Eating In Italy: Etiquette, Traditional Food, and Must-See Destinations

Eating In Italy: Etiquette, Traditional Food, and Must-See Destinations

Few countries in the world have the same culinary pedigree as Italian cuisine.

Italian food culture is among the most beloved on the planet. Nearly every country in the world hosts Italian dining options; you can find Italian-based dishes almost anywhere. 

But nothing compares to the quality of cuisine found in the country that spawned these iconic dishes, whether in northern Italy, Milan, or Florence.

A food tour of Italy is an experience. Learn about the etiquette you need to know about eating there, the traditional food you must try, and the must-see destinations for your trip to Italy.

What Is the Etiquette for Eating in Italy?

The vast world of Italian cuisine ranges from casual and delicious street food to the apex of fine dining experiences.

Recommended etiquette may vary depending on the environment; the accepted standard for table manners in a Michelin star restaurant may differ from those of a friendly Mom and Pop eatery.

Here are general rules about Italian restaurant culture that will help you understand and abide by the accepted standard of dining customs.

Table Manners 

Good table manners demonstrate an earnest appreciation for a meal and local food customs. Unlike most American dining, Italian dining has a few key food rules that make for good table manners. 

Implement these customs when you’re eating at an Italian restaurant or in the company of Italian diners.

  • Pass food to your left
  • Don’t eat with elbows on the table
  • Proper handling of utensils
  • Don’t use a spoon to eat pasta
  • Tip between 10 to 15 percent for excellent service

Pass Food to Your Left

Crucial items in a full Italian eating experience are the shareable dishes. Bread with seasoned olive oil and appetizers are staples of an Italian meal and are typically shared freely with the whole table.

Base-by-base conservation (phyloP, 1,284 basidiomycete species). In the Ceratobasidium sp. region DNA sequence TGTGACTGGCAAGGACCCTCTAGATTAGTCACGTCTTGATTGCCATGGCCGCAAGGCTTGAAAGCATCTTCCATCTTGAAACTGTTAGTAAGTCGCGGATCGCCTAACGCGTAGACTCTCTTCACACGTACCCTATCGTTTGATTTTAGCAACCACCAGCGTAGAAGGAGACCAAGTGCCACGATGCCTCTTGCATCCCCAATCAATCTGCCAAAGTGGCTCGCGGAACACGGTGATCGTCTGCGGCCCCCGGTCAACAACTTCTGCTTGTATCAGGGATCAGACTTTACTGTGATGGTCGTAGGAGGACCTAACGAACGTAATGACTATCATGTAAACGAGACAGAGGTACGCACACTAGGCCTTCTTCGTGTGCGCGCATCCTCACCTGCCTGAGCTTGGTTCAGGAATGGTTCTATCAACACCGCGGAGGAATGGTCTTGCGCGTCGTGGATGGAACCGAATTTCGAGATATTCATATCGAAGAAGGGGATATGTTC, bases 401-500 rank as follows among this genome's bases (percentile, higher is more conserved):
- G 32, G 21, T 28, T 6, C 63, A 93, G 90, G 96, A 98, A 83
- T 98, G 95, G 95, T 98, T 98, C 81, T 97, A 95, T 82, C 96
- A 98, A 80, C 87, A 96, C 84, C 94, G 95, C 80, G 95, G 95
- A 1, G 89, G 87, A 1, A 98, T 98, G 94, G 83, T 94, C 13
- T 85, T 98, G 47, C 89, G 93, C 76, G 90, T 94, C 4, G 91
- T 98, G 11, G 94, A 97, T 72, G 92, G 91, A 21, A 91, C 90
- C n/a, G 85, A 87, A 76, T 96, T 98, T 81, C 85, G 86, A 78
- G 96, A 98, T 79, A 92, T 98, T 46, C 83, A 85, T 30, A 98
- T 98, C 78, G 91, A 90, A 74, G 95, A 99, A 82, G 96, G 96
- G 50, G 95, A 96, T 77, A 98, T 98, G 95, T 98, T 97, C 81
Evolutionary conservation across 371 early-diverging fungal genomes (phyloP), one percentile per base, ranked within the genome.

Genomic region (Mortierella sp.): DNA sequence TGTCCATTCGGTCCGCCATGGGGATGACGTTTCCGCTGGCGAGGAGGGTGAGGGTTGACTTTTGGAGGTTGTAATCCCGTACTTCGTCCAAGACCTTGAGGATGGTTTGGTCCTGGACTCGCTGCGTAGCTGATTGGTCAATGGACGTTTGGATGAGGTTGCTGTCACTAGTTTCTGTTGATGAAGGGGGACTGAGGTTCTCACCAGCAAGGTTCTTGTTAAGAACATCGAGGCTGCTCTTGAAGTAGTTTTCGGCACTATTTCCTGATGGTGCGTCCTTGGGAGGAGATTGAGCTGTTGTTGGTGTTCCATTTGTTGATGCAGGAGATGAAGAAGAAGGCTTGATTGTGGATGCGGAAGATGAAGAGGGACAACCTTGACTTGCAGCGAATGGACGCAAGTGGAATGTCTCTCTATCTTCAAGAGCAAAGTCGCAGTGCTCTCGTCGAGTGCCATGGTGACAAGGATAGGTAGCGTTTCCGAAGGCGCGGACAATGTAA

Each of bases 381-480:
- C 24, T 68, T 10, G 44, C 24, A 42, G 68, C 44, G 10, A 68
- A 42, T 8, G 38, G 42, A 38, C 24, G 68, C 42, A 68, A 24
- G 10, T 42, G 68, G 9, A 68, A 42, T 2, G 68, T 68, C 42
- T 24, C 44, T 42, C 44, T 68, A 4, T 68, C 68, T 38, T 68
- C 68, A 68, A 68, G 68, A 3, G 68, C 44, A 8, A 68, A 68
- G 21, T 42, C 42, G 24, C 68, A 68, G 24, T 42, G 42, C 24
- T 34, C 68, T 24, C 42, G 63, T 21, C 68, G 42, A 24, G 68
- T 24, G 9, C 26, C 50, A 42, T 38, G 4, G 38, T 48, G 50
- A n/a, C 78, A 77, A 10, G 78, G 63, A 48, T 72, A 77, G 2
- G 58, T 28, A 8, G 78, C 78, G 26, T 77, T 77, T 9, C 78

Italians love to eat communally or family-style. When these shareable dishes are delivered to the table, they quickly circulate amongst the diners for all to enjoy. When circulated through the table, food passes to the left.

If you receive a shared dish, pass it to your left when you’ve taken your share.

Don’t Eat With Elbows on the Table

Elbows on the table may be considered a rude gesture depending on the environment. Putting your elbows on the table in a fine dining context can be perceived as an inconsiderate posture; it communicates a lack of regard for the customs of the setting. 

While eating, sitting with appropriate posture with elbows squarely off the table demonstrates attentiveness and respect for the setting. However, context is everything. 

In a casual setting, eating with elbows on the table is not considered as significant a grievance. Additionally, in a relaxed setting, like during a casual after-dinner conversation with a cappuccino, having one's elbows on the table may be more permissible.

Proper Handling of Utensils

How you handle your utensils can indicate your level of dining etiquette and your knowledge of local customs. Italians generally hold their fork in their right hand and their knife in the left.